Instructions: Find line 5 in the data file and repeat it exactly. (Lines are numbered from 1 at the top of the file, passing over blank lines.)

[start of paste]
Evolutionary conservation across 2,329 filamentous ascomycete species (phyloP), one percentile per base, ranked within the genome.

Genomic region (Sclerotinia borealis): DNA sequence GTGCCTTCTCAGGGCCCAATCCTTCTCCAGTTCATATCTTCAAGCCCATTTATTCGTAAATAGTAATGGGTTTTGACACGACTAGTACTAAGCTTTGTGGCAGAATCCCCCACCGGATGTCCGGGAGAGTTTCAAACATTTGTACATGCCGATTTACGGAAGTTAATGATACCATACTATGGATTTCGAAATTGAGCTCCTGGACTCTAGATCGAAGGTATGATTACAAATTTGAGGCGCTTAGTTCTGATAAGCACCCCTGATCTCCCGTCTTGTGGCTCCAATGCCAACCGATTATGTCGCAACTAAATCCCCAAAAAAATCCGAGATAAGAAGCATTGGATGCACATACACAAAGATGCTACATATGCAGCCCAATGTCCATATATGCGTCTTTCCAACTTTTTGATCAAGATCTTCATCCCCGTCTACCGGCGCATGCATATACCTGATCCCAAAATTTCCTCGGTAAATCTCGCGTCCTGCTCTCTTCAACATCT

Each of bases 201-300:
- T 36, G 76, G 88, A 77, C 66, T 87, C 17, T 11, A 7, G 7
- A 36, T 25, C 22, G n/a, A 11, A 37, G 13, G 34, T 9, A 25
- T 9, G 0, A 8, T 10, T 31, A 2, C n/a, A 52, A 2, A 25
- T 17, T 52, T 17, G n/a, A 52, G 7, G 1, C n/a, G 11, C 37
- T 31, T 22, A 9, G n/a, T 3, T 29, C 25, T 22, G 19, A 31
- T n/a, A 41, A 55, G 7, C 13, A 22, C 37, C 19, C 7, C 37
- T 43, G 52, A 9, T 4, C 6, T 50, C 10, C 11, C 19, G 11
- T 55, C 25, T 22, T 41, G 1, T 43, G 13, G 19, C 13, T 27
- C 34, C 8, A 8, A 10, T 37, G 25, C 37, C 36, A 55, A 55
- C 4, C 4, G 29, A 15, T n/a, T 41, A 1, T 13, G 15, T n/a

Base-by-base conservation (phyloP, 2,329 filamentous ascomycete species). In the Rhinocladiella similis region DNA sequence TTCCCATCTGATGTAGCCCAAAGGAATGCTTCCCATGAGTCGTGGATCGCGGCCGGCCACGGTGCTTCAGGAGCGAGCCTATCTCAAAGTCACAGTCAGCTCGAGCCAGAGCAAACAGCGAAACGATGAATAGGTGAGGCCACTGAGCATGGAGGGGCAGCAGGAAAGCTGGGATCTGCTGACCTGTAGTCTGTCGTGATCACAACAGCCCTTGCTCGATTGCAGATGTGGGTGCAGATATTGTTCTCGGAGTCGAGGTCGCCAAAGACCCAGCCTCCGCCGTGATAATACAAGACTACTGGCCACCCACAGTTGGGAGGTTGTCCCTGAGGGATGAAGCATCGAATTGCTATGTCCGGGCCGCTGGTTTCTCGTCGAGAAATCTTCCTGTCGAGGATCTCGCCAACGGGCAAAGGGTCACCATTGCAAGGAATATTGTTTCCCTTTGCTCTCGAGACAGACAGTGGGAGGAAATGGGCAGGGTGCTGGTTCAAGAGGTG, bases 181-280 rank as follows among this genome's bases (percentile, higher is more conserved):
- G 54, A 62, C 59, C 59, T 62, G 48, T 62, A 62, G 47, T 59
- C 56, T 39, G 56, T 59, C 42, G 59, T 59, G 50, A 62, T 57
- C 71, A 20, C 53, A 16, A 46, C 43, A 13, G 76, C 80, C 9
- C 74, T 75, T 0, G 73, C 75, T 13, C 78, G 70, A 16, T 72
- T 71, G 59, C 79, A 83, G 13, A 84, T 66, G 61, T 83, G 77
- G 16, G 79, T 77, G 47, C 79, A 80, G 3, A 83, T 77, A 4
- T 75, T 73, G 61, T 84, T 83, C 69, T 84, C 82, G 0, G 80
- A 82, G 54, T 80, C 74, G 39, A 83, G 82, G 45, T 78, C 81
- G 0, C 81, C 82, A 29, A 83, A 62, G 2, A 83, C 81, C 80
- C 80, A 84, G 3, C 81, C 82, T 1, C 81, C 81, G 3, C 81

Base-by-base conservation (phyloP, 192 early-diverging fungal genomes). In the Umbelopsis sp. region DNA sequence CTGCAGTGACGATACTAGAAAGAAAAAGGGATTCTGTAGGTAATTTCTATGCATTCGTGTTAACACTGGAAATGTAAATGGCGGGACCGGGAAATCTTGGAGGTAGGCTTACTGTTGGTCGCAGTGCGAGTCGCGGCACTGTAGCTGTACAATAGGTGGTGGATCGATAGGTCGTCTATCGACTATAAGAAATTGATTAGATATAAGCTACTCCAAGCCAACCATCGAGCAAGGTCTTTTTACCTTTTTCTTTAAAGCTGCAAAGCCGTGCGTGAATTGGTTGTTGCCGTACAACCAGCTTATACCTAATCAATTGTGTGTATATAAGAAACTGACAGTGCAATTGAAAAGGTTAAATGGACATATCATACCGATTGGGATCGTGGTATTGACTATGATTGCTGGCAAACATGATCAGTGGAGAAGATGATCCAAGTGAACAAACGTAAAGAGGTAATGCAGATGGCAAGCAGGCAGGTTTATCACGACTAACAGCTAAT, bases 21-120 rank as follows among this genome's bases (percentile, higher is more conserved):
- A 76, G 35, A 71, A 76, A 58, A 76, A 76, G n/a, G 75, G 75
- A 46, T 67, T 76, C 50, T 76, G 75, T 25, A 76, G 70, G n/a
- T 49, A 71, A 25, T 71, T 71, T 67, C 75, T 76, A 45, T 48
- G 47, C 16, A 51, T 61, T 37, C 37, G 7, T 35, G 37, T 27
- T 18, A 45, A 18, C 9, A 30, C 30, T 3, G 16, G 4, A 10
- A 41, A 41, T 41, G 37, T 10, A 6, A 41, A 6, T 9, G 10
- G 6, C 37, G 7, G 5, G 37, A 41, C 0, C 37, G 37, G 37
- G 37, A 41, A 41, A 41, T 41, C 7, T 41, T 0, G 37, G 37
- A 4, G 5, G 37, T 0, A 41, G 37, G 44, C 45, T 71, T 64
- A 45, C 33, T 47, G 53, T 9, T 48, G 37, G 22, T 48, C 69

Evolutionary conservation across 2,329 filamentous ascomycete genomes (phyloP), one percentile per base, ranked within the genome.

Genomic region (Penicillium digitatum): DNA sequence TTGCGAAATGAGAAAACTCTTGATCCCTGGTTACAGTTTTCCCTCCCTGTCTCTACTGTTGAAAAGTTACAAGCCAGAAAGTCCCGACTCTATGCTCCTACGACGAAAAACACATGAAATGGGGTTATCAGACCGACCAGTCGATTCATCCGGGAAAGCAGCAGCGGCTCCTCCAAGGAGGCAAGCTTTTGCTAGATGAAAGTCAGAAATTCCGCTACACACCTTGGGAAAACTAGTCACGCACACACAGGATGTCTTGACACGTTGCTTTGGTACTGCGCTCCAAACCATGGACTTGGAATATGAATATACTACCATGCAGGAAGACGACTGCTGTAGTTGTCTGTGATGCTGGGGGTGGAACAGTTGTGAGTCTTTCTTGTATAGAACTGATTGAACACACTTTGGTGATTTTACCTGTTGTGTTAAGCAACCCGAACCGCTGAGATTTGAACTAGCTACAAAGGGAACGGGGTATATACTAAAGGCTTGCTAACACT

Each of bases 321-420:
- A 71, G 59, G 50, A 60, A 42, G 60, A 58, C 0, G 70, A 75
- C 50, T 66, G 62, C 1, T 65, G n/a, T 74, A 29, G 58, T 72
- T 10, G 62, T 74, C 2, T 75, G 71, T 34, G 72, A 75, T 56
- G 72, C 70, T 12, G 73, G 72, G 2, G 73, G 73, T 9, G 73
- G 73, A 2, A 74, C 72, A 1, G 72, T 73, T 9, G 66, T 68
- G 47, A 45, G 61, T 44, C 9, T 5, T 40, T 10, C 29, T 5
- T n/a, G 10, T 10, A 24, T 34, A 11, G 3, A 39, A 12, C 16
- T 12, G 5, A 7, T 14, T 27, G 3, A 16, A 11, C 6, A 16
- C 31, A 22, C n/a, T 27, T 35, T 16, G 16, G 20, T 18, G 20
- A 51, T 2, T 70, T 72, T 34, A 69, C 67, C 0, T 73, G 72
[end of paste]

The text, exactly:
- A 36, T 25, C 22, G n/a, A 11, A 37, G 13, G 34, T 9, A 25